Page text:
Changes to the bow season will benefit older archers
With bow hunting season in full swing, whitetail deer are in the crosshairs of a new group - aging hunters armed with crossbows. Minnesota lawmakers passed new regulations earlier this year that allow hunters over the age of 60 to use crossbows d...
With bow hunting season in full swing, whitetail deer are in the crosshairs of a new group - aging hunters armed with crossbows.
Minnesota lawmakers passed new regulations earlier this year that allow hunters over the age of 60 to use crossbows during the regular bow hunting season which opened Sept. 13 and runs through December. Previously, the state allowed crossbows only during the rifle season, and permitted a few thousand disabled archers to use them during the longer bow season.
Steve Merchant, wildlife manager for the state Department of Natural Resources (DNR), isn't sure how many crossbow hunters will head out this season. There's no way to track the numbers yet, but he hopes crossbows will entice older hunters back out into the field during the early season.
"We're an aging society," Merchant said. "This is a way we can potentially retain some archery hunters that would otherwise drop out of the sport."
There is no official age limit for traditional archery but the number of licenses show there aren't that many bow hunters over 60. In 2012, nearly 2,300 50-year-old archers bought deer hunting licenses. That same year, only half as many 60-year-olds bought tags.
Most years show the same trend, DNR Hunter Retention Coordinator Jay Johnson said. He thinks the new regulations will cause an increase in bow season tags for one simple reason.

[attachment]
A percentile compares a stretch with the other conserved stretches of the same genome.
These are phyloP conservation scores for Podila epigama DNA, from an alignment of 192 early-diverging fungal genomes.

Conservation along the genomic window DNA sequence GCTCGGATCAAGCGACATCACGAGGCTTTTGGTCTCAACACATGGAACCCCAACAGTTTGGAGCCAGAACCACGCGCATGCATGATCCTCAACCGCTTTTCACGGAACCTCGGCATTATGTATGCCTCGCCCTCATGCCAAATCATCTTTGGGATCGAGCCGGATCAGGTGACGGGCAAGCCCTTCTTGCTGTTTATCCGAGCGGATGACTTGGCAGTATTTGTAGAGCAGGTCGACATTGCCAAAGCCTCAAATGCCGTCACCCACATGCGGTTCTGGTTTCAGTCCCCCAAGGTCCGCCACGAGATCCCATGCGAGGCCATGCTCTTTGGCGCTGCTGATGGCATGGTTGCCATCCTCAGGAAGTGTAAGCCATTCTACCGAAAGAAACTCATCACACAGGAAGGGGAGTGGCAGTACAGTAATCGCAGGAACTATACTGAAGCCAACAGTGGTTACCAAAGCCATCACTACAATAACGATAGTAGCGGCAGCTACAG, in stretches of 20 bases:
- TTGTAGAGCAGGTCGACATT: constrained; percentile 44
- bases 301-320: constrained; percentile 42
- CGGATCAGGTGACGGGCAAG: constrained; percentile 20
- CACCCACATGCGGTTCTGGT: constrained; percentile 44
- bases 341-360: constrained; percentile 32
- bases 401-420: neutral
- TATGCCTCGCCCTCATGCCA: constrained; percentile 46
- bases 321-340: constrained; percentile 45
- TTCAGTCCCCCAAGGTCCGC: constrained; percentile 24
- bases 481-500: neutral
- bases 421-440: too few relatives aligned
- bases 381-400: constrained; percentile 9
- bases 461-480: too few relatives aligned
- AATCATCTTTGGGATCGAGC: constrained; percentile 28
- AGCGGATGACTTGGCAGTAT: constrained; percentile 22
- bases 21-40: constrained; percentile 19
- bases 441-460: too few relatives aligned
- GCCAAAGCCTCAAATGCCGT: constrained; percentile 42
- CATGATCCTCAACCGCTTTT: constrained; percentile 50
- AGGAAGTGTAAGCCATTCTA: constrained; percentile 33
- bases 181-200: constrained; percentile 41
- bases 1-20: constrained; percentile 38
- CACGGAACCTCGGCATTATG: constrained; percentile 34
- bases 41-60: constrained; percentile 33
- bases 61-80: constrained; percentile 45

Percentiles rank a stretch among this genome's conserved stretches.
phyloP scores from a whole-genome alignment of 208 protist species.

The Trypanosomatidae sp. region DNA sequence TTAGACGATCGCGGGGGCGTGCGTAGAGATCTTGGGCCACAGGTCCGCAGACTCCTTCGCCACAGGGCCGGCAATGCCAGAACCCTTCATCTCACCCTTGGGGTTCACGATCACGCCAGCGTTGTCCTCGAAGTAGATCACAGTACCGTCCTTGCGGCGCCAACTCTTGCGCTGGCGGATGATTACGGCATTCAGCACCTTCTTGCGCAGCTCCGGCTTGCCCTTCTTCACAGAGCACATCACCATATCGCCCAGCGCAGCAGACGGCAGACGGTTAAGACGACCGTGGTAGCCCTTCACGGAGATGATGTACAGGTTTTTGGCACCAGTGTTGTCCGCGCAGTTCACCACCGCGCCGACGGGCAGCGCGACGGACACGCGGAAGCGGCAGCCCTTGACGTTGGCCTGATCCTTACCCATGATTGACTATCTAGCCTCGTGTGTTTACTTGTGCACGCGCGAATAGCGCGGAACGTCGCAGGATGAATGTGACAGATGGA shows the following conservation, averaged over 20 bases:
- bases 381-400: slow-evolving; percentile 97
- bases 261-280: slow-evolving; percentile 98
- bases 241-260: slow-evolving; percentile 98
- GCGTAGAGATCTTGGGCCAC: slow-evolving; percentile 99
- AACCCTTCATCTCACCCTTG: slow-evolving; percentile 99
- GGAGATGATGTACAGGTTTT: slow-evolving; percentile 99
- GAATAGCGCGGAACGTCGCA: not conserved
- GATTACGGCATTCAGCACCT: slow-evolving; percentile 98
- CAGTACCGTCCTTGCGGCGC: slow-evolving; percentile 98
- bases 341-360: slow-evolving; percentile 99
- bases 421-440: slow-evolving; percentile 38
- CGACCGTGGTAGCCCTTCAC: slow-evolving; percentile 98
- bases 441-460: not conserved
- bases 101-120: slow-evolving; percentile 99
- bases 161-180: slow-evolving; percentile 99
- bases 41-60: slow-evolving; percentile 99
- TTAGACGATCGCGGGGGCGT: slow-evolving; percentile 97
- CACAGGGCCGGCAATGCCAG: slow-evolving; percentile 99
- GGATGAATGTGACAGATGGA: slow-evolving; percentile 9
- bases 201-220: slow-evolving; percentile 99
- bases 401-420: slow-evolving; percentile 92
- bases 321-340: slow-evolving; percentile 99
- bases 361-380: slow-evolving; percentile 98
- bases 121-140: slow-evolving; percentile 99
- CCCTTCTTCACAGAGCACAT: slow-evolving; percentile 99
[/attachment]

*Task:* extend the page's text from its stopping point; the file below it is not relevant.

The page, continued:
"Crossbows are easier to shoot," he said.
Crossbows are a controversial topic among archers. They're known by some as the poacher's tool of choice. Greg Sovde, of Walker, said a lot of archers look down on crossbows.
Sovde has been hunting with a crossbow for a decade, since he broke his neck in a workplace injury. He can still walk through the woods, but drawing back a traditional bow gives him migraine headaches.
Crossbows are cocked in advance with a crank or pulley system, then held like a rifle. The bow is released with a finger trigger that requires about as much practice as the average firearm.
"I'd rather shoot a traditional bow," he said. "Watching the arrow go is almost spiritual. It's not with a crossbow."
Still, he said allowing older hunters to use them makes sense.
Even without the neck injury, Sovde, 54, said it would be painful to draw a traditional bow.
"When you get up near 60," he said, "you start to get arthritis."
While it's too early to predict the impact crossbow hunting will have, Merchant has some general ideas.
Five years ago, Michigan relaxed its crossbow regulations. Merchant said officials there saw an increase in bow license sales, but no appreciable increase in the number of deer taken during the season.
That's because roughly three-quarters of bow hunters also buy rifle season tags, essentially spending twice the money for a single deer.
If the same thing happens in Minnesota, crossbows could give the DNR a funding boost.